Can Dogs Laugh?
Does this mean my dog has been choosing not to laugh at my jokes?
Blanche R. Dudley, Ed.D. |
Posted: September 16, 2014, 6 a.m. PST
Dog laughter is controversial. Ethologists, who study animal behavior, suggest that rats, chimpanzees, and dogs vocalize a sound considered to be laughter when playing or in friendly encounters.
Of course, this sound differs from that of a human. Human vocal cords have evolved uniquely from those of dogs and other mammals and can be manipulated to make many sounds, including talking, singing, and laughing. Instead of the "ha-ha-ha” sound of a human, the sound thought to be a dog’s laugh is a breathy exhalation, sort of like excited panting.
The late ethologist and animal behaviorist Patricia Simonet led a study in 2001 to record sounds made by dogs while playing. "To an untrained human ear, it (dog laughter) sounds much like a pant, ‘hhuh, hhuh’” she said during a 2001 meeting of the Animal Behavior Society.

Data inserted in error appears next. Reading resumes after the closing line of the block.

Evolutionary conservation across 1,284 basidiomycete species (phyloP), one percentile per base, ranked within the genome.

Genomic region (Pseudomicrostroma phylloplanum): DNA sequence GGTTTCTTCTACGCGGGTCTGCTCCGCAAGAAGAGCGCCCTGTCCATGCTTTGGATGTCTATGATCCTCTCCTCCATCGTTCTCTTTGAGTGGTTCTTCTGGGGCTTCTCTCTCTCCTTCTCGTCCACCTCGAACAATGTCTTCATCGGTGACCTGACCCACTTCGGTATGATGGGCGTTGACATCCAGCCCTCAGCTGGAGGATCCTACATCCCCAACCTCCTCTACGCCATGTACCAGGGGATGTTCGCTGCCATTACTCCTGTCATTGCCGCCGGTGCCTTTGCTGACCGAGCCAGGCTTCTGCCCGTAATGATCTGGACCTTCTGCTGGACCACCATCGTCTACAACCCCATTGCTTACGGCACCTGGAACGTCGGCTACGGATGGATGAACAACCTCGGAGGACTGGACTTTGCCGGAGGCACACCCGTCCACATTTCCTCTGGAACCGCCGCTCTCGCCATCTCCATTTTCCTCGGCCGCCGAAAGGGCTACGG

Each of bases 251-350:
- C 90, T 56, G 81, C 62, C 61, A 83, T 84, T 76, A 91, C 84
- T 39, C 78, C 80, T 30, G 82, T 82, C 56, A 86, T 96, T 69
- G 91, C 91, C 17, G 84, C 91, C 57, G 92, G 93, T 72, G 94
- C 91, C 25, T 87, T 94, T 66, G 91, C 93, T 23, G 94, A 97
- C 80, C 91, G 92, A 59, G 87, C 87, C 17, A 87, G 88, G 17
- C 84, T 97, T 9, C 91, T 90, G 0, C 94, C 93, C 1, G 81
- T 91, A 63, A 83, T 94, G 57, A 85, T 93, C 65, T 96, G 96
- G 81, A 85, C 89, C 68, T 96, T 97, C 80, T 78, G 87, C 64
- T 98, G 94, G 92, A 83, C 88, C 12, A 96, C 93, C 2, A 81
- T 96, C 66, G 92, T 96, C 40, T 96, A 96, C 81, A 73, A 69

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In her book For the Love of a Dog: Understanding Emotion in You and Your Best Friend (Ballantine Books, 2006), Certified Applied Animal Behaviorist Patricia B. McConnell, Ph.D., adjunct professor of zoology at the University of Wisconsin–Madison, says, "We’ve known for years that chimpanzees have a ‘play pant’ that closely resembles laughter. … Not everyone is convinced these sounds (in dogs) should be categorized as "laughter,” but the examples in rats and chimps support its existence. It seems more than reasonable to me that social animals like dogs might make a similar noise. I just hope we never figure out that they’re laughing at us.”
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